Nothing Satisfies the Person Who Is Not Satisfied With a Little


About 2,500 years ago, the Greek philosopher, Epicurus, expressed a truism that I find remains absolutely accurate today if given a qualifier: "a person who always wants more is never satisfied with whatever he has at this moment." 

From a material standpoint, he is correct. The mindset that says there is never enough money, or possessions, or power, or....whatever, is what drives many of us forward. It is the power behind the desire to upgrade our home, get a bigger car or truck, buy the biggest TV screen available. The children need to go to an Ivy League school. This urge to never be satisfied is what drives our economy.

While my family never really played that "more is better" game, we wanted the best for our kids. We bought an Apple computer soon after they became available so the two girls could learn about a new world that beginning to open up. We weren't above subtly mentioning we had spent Christmas in Maui, creating lifetime memories.

We just never got caught up in the "impress the Joneses" lifestyle. A purchase fulfilled a need for us, not to dazzle someone else. Frankly, since Betty and I decided very early on to live well beneath our means, we could not have afforded to play that game anyway. Even so, we were part of the materially-driven culture; it surrounded us every moment of every day.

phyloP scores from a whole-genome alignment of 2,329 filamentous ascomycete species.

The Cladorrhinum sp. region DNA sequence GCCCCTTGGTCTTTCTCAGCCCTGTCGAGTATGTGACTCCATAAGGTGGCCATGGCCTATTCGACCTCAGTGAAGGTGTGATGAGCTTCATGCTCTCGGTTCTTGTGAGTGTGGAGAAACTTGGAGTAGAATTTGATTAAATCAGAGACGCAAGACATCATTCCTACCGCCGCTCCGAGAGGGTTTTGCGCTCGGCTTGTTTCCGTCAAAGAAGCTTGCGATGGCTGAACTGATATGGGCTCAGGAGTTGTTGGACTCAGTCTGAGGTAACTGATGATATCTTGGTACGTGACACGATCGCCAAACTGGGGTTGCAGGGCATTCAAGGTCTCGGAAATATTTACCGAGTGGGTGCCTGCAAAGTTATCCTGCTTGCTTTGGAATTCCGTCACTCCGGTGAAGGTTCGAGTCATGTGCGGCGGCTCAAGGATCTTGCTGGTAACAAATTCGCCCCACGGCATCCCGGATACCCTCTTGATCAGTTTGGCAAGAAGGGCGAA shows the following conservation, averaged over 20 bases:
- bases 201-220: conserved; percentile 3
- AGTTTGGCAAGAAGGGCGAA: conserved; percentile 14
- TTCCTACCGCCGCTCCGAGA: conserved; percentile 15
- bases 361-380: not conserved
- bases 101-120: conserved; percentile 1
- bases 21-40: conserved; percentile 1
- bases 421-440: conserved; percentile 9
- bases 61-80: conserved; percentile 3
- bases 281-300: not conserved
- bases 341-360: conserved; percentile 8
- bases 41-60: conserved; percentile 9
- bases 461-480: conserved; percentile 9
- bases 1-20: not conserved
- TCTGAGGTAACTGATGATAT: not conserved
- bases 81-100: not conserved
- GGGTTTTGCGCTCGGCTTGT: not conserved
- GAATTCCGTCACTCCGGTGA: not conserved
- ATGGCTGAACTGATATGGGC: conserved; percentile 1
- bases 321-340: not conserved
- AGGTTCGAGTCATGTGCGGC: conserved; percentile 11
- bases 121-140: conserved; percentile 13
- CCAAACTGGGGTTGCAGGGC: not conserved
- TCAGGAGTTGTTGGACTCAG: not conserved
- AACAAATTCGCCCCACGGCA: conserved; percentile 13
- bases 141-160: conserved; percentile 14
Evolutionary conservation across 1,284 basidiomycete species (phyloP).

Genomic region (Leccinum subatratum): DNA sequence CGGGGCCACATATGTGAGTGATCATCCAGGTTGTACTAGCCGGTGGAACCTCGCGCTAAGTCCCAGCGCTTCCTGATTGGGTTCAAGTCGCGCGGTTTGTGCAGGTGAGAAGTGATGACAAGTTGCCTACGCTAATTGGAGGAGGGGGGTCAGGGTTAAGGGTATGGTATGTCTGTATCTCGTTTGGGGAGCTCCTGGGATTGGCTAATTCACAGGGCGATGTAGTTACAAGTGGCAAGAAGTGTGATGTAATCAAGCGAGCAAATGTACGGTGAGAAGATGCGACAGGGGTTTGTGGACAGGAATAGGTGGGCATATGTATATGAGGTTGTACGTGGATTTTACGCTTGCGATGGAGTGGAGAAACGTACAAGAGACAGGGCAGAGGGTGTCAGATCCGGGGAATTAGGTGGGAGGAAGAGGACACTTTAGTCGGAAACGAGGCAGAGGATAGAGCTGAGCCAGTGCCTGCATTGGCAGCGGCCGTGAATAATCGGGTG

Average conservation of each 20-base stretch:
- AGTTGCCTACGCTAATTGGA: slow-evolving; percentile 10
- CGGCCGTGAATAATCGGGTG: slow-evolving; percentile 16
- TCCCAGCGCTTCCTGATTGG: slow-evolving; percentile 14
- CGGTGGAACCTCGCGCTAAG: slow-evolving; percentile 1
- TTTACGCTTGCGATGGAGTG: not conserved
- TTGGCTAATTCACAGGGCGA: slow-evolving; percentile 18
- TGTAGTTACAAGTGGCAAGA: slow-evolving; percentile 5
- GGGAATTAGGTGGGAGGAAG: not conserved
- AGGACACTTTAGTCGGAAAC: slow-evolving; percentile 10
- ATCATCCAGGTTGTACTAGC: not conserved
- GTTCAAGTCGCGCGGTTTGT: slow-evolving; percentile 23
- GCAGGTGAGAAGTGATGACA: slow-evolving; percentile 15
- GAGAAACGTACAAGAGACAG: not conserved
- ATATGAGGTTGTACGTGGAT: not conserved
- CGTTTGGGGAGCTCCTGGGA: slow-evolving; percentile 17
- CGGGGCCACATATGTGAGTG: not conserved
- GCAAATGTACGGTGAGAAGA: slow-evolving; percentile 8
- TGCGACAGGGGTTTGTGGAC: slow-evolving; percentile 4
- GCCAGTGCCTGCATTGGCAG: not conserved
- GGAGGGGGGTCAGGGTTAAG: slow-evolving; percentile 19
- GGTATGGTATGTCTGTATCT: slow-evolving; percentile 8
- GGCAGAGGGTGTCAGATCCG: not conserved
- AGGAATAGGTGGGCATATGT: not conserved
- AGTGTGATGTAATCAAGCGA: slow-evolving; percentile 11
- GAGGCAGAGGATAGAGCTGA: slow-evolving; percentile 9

Importantly, I have found that retirement has the potential to disrupt that mindset. Because so many parts of your life change when you leave the world of regular paychecks, it is the perfect time to reassess your relationship with material possessions, desires, and what drives you in your life.

If my experience is at all normal, pulling away from that incessant pressure to buy, to upgrade, to remodel parts of the house simply because you have become bored with the color, or the layout, or appliances, lessens the longer you are away from employment.

Quite often, when you start to spend more time at home, doing some freshening and repair work does occur. You notice that the wallpaper is starting to peel a bit. That huge sectional sofa was great when all the kids lived at home now dominates the room for no particular reason. You sense that the 15-year-old dryer seems to take forever to dry a load. The drafty back windows are hard to ignore when the snow starts to fly. Being in the same space heightens your attention to those things in your living environment that need some TLC.

When you find yourself replacing, upgrading, or adding to your possessions because you are bored or restless, you have to stop and think through the decision. Each new possession or change to your home comes with two costs: the original purchase price and the maintenance/upkeep expenses. Even if that means nothing more than dusting, vacuuming, or occasional repairs, these are events that tap into your energy and time, two parts of your life that may be better spent in something productive, creative, or simply restful. The fewer excess possessions, the more time can be spent on you and your interests.